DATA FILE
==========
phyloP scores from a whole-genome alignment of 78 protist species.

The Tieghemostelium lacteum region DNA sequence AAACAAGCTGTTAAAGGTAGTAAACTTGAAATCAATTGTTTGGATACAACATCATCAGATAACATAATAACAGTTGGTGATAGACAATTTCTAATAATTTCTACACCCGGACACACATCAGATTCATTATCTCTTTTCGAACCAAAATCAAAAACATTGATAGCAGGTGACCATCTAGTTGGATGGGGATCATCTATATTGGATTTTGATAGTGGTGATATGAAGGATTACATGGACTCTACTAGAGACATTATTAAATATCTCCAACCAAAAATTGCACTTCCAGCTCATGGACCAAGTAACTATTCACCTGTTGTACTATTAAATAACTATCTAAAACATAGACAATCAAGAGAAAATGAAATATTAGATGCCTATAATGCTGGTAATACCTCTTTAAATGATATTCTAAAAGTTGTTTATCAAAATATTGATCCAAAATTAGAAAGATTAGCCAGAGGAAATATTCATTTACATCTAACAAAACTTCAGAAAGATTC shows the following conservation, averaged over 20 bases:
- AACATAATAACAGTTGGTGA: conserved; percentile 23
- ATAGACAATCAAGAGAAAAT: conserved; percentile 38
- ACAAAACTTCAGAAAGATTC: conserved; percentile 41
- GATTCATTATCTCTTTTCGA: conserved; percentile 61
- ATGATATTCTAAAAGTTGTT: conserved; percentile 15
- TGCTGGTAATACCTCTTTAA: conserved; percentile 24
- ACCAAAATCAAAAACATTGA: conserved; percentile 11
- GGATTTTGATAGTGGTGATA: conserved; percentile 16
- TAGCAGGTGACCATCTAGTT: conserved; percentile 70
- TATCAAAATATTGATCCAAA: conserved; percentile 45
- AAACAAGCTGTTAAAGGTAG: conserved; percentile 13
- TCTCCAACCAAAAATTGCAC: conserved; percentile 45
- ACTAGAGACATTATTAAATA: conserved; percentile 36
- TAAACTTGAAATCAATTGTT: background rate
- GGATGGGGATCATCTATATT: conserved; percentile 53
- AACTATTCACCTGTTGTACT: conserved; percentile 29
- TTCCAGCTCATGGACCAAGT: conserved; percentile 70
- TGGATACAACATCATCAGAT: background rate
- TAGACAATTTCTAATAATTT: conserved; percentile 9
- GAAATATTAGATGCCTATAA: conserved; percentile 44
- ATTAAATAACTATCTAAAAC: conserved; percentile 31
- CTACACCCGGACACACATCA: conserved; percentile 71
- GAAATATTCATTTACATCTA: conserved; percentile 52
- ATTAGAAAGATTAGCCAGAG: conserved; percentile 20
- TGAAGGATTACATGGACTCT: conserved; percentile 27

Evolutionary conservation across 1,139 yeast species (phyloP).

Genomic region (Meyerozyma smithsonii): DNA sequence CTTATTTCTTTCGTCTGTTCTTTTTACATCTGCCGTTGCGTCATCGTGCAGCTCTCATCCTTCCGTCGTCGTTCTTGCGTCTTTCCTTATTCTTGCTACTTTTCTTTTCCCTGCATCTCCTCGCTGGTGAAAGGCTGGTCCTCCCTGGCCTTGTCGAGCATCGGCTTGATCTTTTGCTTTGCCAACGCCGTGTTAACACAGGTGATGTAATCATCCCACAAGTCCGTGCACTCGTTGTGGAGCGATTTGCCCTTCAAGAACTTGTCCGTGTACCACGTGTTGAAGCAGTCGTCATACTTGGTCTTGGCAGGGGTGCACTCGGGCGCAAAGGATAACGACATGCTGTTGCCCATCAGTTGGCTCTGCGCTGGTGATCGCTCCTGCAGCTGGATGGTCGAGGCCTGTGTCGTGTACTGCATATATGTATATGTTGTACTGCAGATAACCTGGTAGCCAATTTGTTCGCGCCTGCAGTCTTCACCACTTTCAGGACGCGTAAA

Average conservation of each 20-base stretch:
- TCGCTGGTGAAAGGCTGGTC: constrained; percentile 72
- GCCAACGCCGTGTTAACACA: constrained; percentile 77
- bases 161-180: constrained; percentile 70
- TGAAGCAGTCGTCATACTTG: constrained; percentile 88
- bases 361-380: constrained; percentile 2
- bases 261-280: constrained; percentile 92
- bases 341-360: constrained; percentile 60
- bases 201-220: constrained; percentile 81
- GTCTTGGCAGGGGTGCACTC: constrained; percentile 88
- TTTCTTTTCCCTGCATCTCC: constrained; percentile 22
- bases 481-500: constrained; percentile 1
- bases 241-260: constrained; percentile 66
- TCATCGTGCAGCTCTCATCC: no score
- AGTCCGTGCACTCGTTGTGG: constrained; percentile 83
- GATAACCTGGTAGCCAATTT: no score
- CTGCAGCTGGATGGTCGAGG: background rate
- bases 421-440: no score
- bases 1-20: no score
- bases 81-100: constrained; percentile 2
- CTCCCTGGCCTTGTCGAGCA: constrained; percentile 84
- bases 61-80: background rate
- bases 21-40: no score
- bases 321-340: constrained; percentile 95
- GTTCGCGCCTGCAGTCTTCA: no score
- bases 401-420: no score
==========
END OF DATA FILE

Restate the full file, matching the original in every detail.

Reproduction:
phyloP scores from a whole-genome alignment of 78 protist species.

The Tieghemostelium lacteum region DNA sequence AAACAAGCTGTTAAAGGTAGTAAACTTGAAATCAATTGTTTGGATACAACATCATCAGATAACATAATAACAGTTGGTGATAGACAATTTCTAATAATTTCTACACCCGGACACACATCAGATTCATTATCTCTTTTCGAACCAAAATCAAAAACATTGATAGCAGGTGACCATCTAGTTGGATGGGGATCATCTATATTGGATTTTGATAGTGGTGATATGAAGGATTACATGGACTCTACTAGAGACATTATTAAATATCTCCAACCAAAAATTGCACTTCCAGCTCATGGACCAAGTAACTATTCACCTGTTGTACTATTAAATAACTATCTAAAACATAGACAATCAAGAGAAAATGAAATATTAGATGCCTATAATGCTGGTAATACCTCTTTAAATGATATTCTAAAAGTTGTTTATCAAAATATTGATCCAAAATTAGAAAGATTAGCCAGAGGAAATATTCATTTACATCTAACAAAACTTCAGAAAGATTC shows the following conservation, averaged over 20 bases:
- AACATAATAACAGTTGGTGA: conserved; percentile 23
- ATAGACAATCAAGAGAAAAT: conserved; percentile 38
- ACAAAACTTCAGAAAGATTC: conserved; percentile 41
- GATTCATTATCTCTTTTCGA: conserved; percentile 61
- ATGATATTCTAAAAGTTGTT: conserved; percentile 15
- TGCTGGTAATACCTCTTTAA: conserved; percentile 24
- ACCAAAATCAAAAACATTGA: conserved; percentile 11
- GGATTTTGATAGTGGTGATA: conserved; percentile 16
- TAGCAGGTGACCATCTAGTT: conserved; percentile 70
- TATCAAAATATTGATCCAAA: conserved; percentile 45
- AAACAAGCTGTTAAAGGTAG: conserved; percentile 13
- TCTCCAACCAAAAATTGCAC: conserved; percentile 45
- ACTAGAGACATTATTAAATA: conserved; percentile 36
- TAAACTTGAAATCAATTGTT: background rate
- GGATGGGGATCATCTATATT: conserved; percentile 53
- AACTATTCACCTGTTGTACT: conserved; percentile 29
- TTCCAGCTCATGGACCAAGT: conserved; percentile 70
- TGGATACAACATCATCAGAT: background rate
- TAGACAATTTCTAATAATTT: conserved; percentile 9
- GAAATATTAGATGCCTATAA: conserved; percentile 44
- ATTAAATAACTATCTAAAAC: conserved; percentile 31
- CTACACCCGGACACACATCA: conserved; percentile 71
- GAAATATTCATTTACATCTA: conserved; percentile 52
- ATTAGAAAGATTAGCCAGAG: conserved; percentile 20
- TGAAGGATTACATGGACTCT: conserved; percentile 27

Evolutionary conservation across 1,139 yeast species (phyloP).

Genomic region (Meyerozyma smithsonii): DNA sequence CTTATTTCTTTCGTCTGTTCTTTTTACATCTGCCGTTGCGTCATCGTGCAGCTCTCATCCTTCCGTCGTCGTTCTTGCGTCTTTCCTTATTCTTGCTACTTTTCTTTTCCCTGCATCTCCTCGCTGGTGAAAGGCTGGTCCTCCCTGGCCTTGTCGAGCATCGGCTTGATCTTTTGCTTTGCCAACGCCGTGTTAACACAGGTGATGTAATCATCCCACAAGTCCGTGCACTCGTTGTGGAGCGATTTGCCCTTCAAGAACTTGTCCGTGTACCACGTGTTGAAGCAGTCGTCATACTTGGTCTTGGCAGGGGTGCACTCGGGCGCAAAGGATAACGACATGCTGTTGCCCATCAGTTGGCTCTGCGCTGGTGATCGCTCCTGCAGCTGGATGGTCGAGGCCTGTGTCGTGTACTGCATATATGTATATGTTGTACTGCAGATAACCTGGTAGCCAATTTGTTCGCGCCTGCAGTCTTCACCACTTTCAGGACGCGTAAA

Average conservation of each 20-base stretch:
- TCGCTGGTGAAAGGCTGGTC: constrained; percentile 72
- GCCAACGCCGTGTTAACACA: constrained; percentile 77
- bases 161-180: constrained; percentile 70
- TGAAGCAGTCGTCATACTTG: constrained; percentile 88
- bases 361-380: constrained; percentile 2
- bases 261-280: constrained; percentile 92
- bases 341-360: constrained; percentile 60
- bases 201-220: constrained; percentile 81
- GTCTTGGCAGGGGTGCACTC: constrained; percentile 88
- TTTCTTTTCCCTGCATCTCC: constrained; percentile 22
- bases 481-500: constrained; percentile 1
- bases 241-260: constrained; percentile 66
- TCATCGTGCAGCTCTCATCC: no score
- AGTCCGTGCACTCGTTGTGG: constrained; percentile 83
- GATAACCTGGTAGCCAATTT: no score
- CTGCAGCTGGATGGTCGAGG: background rate
- bases 421-440: no score
- bases 1-20: no score
- bases 81-100: constrained; percentile 2
- CTCCCTGGCCTTGTCGAGCA: constrained; percentile 84
- bases 61-80: background rate
- bases 21-40: no score
- bases 321-340: constrained; percentile 95
- GTTCGCGCCTGCAGTCTTCA: no score
- bases 401-420: no score